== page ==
1968 Looking back : Vietnam from a 16 year old’s point of view

Posted:  Tuesday, September 26, 2017 - 5:30pm
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    What's the Buzz" covers what's happening, what might be happening, and what should be happening in the opinion of the author.

    Eleanor Cade Busby is an unpublished award-winning writer, photographer and blogger & simply loves writing about herself in third person.She published this absolutely all true bio.

    Busby grew up all over New England,a preacher's kid who set out to destroy every single stereotype about a "Minister's Daughter."

    She attended Goddard College, The Rhode Island Conservatory of Music and The School of Life, majoring in everything she could stuff into her head. She once had her own office and a red stapler. Her employees learned quickly never to touch it.

    Much of her very long life has been spent on or back-stage at theaters. She penned a couple of plays, directed many more and acted in scores of productions. She's done it all except hanging lighting. You can't make her climb a ladder.

    She won awards locally & nationally for social services and customer care. Most recently she was awarded the PEN/Toni and James C. Goodale Freedom of Expression Courage Award along with 3 million of her closest personal friends for "galvanizing a potent global movement to resist infringements on the rights and dignity of women and many other groups."

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    Opinionated, obstinate, much-abused, and under-appreciated, she believes that if it isn't funny or relevant, it isn't worth it.

    Eleanor Cade Busby lives in Midcoast Maine with two cats who like to stand on her head at 3 AM demanding a sacrifice, often her sanity.

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It was 1968 and the Nightly News was still news. Every night the reports ended in silence. A roll call of the name of every person lost in  South East Asia  either KIA ( Killed in Action)  or MIA ( Missing in Action) ran on the TV screens.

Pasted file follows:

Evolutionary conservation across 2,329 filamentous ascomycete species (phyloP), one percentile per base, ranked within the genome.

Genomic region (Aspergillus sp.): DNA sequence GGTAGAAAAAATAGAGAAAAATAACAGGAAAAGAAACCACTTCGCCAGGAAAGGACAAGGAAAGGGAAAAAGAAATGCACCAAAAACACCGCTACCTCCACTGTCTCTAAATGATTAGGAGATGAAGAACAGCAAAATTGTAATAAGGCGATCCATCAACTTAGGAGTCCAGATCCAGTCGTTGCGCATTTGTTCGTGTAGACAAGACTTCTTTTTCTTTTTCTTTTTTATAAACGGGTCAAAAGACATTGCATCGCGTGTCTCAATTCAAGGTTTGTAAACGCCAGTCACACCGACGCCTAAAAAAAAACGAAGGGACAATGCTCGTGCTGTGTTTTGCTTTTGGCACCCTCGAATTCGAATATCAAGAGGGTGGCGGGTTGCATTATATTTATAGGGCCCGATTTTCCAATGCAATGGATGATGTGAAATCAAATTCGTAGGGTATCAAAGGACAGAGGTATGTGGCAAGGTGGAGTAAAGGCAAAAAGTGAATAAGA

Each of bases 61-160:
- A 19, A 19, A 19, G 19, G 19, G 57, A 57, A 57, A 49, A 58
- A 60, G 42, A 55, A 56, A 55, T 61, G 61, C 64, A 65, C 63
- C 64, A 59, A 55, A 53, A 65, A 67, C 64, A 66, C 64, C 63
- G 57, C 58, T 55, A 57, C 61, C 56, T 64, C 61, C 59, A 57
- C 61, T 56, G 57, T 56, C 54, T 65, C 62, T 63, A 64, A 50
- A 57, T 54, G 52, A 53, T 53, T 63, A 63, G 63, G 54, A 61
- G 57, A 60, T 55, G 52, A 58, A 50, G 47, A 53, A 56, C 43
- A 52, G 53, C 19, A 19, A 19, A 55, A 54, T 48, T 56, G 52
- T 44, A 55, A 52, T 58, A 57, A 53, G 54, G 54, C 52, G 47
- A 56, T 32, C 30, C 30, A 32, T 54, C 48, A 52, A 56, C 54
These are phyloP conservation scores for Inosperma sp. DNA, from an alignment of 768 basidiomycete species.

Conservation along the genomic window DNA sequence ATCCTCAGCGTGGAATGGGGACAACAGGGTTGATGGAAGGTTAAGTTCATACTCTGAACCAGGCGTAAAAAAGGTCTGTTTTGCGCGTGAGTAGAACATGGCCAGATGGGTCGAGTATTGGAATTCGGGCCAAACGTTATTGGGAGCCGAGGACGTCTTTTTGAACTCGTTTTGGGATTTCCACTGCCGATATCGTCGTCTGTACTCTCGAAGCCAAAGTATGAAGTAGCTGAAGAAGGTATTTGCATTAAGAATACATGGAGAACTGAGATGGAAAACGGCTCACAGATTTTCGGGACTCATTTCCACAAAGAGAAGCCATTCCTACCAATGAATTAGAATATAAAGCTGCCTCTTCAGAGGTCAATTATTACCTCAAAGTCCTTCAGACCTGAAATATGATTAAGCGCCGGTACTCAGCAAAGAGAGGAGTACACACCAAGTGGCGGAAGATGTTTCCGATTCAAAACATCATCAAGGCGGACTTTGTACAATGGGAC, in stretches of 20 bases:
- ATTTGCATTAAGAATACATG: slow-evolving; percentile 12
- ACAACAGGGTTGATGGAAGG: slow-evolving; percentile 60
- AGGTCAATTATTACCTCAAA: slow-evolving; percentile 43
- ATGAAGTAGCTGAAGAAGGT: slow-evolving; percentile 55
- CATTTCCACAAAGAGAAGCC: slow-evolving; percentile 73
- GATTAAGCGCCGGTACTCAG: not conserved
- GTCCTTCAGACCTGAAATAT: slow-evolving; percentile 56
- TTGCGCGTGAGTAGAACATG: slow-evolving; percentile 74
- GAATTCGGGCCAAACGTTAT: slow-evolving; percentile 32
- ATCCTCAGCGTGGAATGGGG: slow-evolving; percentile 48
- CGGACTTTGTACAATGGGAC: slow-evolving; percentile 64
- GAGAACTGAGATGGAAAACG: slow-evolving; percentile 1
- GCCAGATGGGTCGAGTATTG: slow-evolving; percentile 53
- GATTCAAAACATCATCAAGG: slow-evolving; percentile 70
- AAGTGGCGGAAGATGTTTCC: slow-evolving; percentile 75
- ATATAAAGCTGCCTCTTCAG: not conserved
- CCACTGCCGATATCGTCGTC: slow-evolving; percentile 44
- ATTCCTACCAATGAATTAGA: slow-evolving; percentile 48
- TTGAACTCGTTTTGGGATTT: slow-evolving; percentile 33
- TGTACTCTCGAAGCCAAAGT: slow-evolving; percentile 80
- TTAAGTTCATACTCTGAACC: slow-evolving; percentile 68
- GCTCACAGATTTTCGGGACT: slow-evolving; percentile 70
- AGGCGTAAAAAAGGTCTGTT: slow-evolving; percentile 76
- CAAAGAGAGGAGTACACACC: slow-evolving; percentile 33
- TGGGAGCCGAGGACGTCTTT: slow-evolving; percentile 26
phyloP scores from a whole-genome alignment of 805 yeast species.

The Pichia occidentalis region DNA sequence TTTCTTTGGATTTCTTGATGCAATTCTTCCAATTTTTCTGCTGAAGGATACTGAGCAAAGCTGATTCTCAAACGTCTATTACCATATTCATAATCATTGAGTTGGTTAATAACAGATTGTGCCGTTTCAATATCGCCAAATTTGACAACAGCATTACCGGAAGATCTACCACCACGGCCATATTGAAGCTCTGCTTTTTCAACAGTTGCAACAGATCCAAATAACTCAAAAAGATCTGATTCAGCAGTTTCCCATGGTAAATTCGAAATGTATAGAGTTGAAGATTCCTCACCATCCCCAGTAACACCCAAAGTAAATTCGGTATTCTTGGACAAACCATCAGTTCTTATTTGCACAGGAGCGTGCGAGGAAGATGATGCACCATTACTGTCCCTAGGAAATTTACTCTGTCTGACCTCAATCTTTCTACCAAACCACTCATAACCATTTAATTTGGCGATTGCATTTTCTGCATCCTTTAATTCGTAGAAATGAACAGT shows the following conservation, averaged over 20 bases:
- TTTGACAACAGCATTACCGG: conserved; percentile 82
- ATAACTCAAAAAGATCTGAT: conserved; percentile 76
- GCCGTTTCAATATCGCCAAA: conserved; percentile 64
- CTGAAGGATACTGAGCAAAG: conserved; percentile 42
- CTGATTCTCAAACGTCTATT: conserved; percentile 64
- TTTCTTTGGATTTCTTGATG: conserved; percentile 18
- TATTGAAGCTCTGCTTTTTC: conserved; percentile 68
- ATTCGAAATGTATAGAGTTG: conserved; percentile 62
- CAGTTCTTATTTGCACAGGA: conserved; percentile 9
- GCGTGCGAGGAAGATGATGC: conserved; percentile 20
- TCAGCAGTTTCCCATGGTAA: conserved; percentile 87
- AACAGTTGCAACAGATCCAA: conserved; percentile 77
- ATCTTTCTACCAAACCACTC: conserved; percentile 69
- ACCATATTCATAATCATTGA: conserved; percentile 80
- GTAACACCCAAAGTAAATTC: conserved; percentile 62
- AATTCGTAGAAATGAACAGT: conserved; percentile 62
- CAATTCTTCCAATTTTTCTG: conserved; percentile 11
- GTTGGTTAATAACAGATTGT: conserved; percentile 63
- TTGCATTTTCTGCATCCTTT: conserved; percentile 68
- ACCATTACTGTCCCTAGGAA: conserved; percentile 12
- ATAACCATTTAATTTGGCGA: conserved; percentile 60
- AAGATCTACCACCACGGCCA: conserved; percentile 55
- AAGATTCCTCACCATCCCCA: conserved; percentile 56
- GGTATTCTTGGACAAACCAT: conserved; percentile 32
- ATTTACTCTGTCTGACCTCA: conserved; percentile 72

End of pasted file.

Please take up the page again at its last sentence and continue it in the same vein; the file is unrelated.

The scroll of names went flying up the screen. Sometimes it seemed it went on and on forever. In living rooms across the United States people sat  in the flickering light  and watched. No one spoke, no one knew what to say. Vietnam was the  first war that had come right into our homes and we were stunned. A day when the list was short was rare, more often we saw several hundred to a thousand names flash by

As a teenager, I only knew one thing. My friend was there. What was he doing? Was he safe? Was he shooting his gun at people? Could he? Sean had a very brief basic training then was on a plane, landing in South Vietnam at the start of the Tet Offensive. The last letter he sent was written on the plane. He wrote just a little. He was kind of excited to see his first ‘ foreign ‘country.  He was 18.  When we heard he was gone, killed in action less than two weeks later, the shock gave slowly away to  confusion for 16 year old me.

There were protests, even in my small town. There were  people saying things I could not understand about politics that most of us were not even familiar with, about so many things. Words just flew around.  When a march was planned in Providence, I was no where near clear enough or ready to have an opinion on any of it. I was just a heartbroken kid waiting for her first boyfriend to come home. I am not sure today  I can watch the new PBS special “The Vietnam War.” The thought that out the corner of my eye I might imagine I could see my friend.. no.

 I recently found this old, typed, smudged and water stained poem in a box of things I was sorting. I was 16, It was 1968. Sean was dead. He was 18.


For Sean,( instead of marching)


if marching today would bring you
back for one smile or the touch of your hand on my cheek
i would lead these people as they scream out loud in this rain
i would carry the banners and sing the songs
use all the power within me
to conjure you back for a second
to look upon you living
once more
but you are gone
brought down for the last time
never to rise again
and now they march and cry out their anger
but when i was lost
my heart blown apart in a mosquito-infested swamp
they were safe, feeling nothing
knowing nothing
but the warm homes and full bellies of youth
they say they march for you that never knew your name
while you are a requiem 
singing in my soul each night
should I march?
perhaps one day.
but today you are too far from these signs and shouting
you are too sweet and fresh in my memory
you wake me with your laugh from my deepest sleep
i see you on streets , just ahead ,
turning corners barely out of reach
I can't summon anger , not yet,
someday
but today all tears of all these people
can't bring you home again
.